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The era of “Internet aware systems and services” – the multiple-data, multi-platform and multi-device and sensors world

By Mark Skilton, Global Director at Capgemini

Communications + Data protocols and the Next Internet of Things Multi-Platform solutions

Much of the discussion on the “internet of things” have been around industry sector examples use of device and sensor services.  Examples of these I have listed at the end of this paper.  What are central to this emerging trend are not just sector point solutions but three key technical issues driving a new Industry Sector Digital Services strategy to bring these together into a coherent whole.

  1. How combinations of system technologies platforms are converging enabling composite business processes that are mobile , content and transactional rich  and with near real time persistence and interactivity
  2. The development of “non-web browser” protocols in new sensor driven machine data that are emerging that extend  new types of data into internet connected business and social integration
  3. The development of “connected systems” that move solutions in a new digital services of multiple services across platforms creating new business and technology services

I want to illustrate this by focusing on three topics:  multi-platforming strategies, communication protocols and examples of connected systems.

I want to show that this is not a simple “three or four step model” that I often see where mobile + applications and Cloud equal a solution but result in silos of data and platform integration challenges. New processing methods for big data platforms, distributed stream computing and in memory data base services for example are changing the nature of business analytics and in particular marketing and sales strategic planning and insight.  New feedback systems collecting social and machine learning data are  creating new types of business growth opportunities in context aware services that work and augment skills and services.

The major solutions in the digital ecosystem today incorporate an ever growing mix of devices and platforms that offer new user experiences and  organization. This can be seen across most all industry sectors and horizontally between industry sectors. This diagram is a simplistic view I want to use to illustrate the fundamental structures that are forming.

Iofthings1.jpg

Multiple devices that offer simple to complex visualization, on-board application services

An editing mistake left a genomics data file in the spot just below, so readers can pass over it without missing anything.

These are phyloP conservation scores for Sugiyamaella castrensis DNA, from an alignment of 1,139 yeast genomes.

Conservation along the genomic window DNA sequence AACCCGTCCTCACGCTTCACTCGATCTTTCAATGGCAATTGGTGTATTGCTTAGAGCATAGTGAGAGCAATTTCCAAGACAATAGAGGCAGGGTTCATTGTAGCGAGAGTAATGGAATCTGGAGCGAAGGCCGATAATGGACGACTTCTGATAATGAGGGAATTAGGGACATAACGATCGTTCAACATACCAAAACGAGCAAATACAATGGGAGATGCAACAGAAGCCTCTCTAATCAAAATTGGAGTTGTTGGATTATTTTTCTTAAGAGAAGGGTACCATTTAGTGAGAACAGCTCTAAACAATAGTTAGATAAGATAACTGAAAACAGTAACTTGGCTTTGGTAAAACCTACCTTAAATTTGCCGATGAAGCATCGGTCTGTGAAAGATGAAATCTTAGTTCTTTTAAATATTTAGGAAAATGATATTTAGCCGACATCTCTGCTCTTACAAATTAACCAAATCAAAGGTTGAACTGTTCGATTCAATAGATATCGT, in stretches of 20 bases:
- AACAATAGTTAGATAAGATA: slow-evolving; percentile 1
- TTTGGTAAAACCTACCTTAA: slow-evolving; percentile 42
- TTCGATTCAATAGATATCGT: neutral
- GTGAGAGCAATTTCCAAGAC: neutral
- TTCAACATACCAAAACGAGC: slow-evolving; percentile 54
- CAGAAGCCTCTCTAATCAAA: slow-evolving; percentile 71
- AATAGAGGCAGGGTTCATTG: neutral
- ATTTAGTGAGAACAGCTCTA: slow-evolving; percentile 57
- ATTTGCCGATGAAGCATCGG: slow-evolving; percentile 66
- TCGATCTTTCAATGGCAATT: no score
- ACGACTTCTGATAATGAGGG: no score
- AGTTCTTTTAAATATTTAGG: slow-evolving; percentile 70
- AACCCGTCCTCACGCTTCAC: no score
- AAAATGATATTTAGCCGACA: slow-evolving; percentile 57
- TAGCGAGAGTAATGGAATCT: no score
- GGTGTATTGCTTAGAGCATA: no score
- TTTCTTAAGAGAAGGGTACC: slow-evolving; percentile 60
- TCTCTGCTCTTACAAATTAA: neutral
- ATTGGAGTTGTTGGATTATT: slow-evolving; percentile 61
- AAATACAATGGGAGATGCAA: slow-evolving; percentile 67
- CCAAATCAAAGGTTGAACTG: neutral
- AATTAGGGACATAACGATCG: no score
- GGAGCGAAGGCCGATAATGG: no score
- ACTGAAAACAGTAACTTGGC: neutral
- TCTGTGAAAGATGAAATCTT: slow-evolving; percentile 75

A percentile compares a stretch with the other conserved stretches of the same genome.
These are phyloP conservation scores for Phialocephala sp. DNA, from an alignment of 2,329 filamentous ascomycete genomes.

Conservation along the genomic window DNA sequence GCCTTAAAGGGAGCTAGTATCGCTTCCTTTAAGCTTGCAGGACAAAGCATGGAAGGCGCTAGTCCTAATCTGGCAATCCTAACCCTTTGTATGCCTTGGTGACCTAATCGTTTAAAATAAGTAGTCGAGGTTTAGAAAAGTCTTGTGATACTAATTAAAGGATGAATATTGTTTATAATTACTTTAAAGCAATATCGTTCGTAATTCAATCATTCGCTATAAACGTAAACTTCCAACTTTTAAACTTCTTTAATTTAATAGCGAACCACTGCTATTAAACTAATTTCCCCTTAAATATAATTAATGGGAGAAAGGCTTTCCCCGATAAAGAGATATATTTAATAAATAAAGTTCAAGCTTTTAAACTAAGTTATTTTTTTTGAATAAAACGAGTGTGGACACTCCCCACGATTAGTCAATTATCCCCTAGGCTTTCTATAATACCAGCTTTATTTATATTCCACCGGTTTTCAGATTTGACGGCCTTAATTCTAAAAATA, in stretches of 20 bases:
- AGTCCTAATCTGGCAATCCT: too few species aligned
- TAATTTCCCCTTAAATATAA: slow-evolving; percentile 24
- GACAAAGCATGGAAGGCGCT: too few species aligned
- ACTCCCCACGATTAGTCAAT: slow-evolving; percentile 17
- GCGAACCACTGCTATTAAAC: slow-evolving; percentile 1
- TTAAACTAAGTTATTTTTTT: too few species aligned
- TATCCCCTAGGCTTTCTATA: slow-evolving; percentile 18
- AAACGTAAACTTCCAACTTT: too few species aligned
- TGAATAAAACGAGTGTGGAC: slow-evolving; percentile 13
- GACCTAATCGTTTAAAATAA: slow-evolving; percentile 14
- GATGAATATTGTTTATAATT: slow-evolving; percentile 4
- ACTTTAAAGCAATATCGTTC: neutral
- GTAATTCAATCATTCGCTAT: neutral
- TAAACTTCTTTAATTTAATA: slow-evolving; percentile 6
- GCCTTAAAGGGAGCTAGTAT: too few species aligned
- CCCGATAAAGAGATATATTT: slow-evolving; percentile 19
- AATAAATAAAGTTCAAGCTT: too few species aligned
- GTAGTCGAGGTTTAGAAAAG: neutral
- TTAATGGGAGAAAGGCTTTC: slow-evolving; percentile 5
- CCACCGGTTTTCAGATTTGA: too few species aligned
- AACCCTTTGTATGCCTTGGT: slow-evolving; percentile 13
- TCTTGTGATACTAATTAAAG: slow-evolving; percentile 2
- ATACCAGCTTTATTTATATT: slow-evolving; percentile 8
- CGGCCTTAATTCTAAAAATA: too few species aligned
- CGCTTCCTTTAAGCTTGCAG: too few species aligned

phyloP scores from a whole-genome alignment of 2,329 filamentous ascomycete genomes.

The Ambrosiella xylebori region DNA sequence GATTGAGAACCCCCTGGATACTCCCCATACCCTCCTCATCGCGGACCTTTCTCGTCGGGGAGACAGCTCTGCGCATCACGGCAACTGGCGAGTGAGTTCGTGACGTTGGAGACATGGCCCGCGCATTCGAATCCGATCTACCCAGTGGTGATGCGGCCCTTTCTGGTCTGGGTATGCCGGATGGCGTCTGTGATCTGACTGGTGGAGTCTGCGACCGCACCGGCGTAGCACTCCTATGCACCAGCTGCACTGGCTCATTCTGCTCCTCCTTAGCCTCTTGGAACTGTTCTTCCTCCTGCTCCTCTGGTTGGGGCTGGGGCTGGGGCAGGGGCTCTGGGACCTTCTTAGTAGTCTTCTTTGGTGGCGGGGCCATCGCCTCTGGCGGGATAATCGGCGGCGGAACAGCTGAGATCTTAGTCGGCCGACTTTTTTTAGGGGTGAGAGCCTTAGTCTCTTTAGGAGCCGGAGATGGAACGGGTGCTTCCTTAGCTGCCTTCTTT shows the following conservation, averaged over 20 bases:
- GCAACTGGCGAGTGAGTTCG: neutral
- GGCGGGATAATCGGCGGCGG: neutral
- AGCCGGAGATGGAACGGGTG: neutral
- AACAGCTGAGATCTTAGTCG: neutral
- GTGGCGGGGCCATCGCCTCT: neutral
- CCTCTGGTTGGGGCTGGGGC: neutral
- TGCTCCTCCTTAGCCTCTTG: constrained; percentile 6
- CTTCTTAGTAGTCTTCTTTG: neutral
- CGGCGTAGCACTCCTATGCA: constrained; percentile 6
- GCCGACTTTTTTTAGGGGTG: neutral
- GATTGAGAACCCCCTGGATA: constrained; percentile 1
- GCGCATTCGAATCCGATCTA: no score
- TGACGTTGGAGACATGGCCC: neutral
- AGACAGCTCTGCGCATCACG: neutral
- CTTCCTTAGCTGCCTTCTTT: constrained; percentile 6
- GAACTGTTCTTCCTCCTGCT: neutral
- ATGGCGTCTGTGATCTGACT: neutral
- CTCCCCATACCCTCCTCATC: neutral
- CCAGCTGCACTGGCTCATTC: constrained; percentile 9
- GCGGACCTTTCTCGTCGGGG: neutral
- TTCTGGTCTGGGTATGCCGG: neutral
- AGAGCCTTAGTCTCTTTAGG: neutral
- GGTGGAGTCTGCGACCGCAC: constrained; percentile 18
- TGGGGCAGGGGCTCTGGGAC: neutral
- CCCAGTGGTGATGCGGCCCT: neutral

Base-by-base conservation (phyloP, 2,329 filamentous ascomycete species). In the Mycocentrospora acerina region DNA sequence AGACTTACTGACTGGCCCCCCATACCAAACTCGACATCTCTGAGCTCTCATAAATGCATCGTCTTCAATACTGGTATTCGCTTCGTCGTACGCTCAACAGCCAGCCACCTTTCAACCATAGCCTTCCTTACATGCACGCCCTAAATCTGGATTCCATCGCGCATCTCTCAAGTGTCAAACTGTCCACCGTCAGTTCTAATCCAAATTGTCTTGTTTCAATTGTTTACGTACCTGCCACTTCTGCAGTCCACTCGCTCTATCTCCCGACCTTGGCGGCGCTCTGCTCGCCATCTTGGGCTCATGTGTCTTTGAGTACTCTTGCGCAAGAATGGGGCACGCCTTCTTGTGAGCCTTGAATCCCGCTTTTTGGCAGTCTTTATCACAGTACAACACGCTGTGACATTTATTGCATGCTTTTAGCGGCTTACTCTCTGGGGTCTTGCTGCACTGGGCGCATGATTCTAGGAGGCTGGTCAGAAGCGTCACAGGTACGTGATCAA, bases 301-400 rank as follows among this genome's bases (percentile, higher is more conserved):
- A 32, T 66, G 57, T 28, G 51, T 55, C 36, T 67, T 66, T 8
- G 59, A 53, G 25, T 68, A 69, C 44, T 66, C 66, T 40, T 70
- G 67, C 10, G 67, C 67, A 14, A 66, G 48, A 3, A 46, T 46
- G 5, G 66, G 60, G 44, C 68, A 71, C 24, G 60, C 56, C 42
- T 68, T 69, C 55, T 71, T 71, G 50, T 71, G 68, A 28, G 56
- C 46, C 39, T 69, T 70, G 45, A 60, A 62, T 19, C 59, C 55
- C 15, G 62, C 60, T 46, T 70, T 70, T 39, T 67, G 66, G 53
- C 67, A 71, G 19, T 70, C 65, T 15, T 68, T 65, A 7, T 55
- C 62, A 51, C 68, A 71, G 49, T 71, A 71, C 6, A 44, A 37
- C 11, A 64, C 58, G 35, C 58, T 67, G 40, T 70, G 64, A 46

Multiple Sensors that can economically detect measure and monitor most physical phenomena: light, heat, energy, chemical, radiological in both non-biological and biological systems.

Physical and virtual communities of formal and informal relationships. These human and/ or machine based  associations in the sense that search and discover of data and resources that can now work autonomously across an internet of many different types of data.

Physical and virtual Infrastructure that represent servers, storage, databases, networks and other resources that can constitute one or more platforms and environments. This infrastructure now is more complex in that it is both distributed and federated across multiple domains: mobile platforms, cloud computing platforms, social network platforms, big data platforms and embedded sensor platforms. The sense of a single infrastructure is both correct and incorrect in that is a combined state and set of resources that may or may not be within a span of control of an individual or organization.

Single and multi-tenanted Application services that operate in transactional, semi or non-deterministic ways that drive logical processing, formatting, interpretation, computation and other processing of data and results from one-to-many, many-to-one or many-to-many platforms and endpoints.

The key to thinking in multiple platforms is to establish the context of how these fundamental forces of platform services are driving interactions for many Industries and business and social networks and services. This is changing because they are interconnected altering the very basis of what defines a single platform to a multiple platform concept.

MS2This diagram illustrates some of these relationships and arrangements.   It is just one example of a digital ecosystem pattern, there can be other arrangements of these system use cases to meet different needs and outcomes.

I use this model to illustrate some of the key digital strategies to consider in empowering communities; driving value for money strategies or establishing a joined up device and sensor strategy for new mobile knowledge workers.   This is particularly relevant for key business stakeholders decision making processes today in Sales, Marketing, Procurement, Design, Sourcing, Supply and Operations to board level as well as IT related Strategy and service integration and engineering.

Taking one key stakeholder example, the Chief Marketing Officer (CMO) is interested and central to strategic channel and product development and brand management. The CMO typically seeks to develop Customer Zones, Supplier zones, marketplace trading communities, social networking communities and behavior insight leadership. These are critical drivers for successful company presence, product and service brand and market grow development as well as managing and aligning IT Cost and spend to what is needed for the business performance.  This creates a new kind of Digital Marketing Infrastructure to drive new customer and marketing value.  The following diagram illustrates types of  marketing services that raise questions over the types of platforms needed for single and multiple data sources, data quality and fidelity.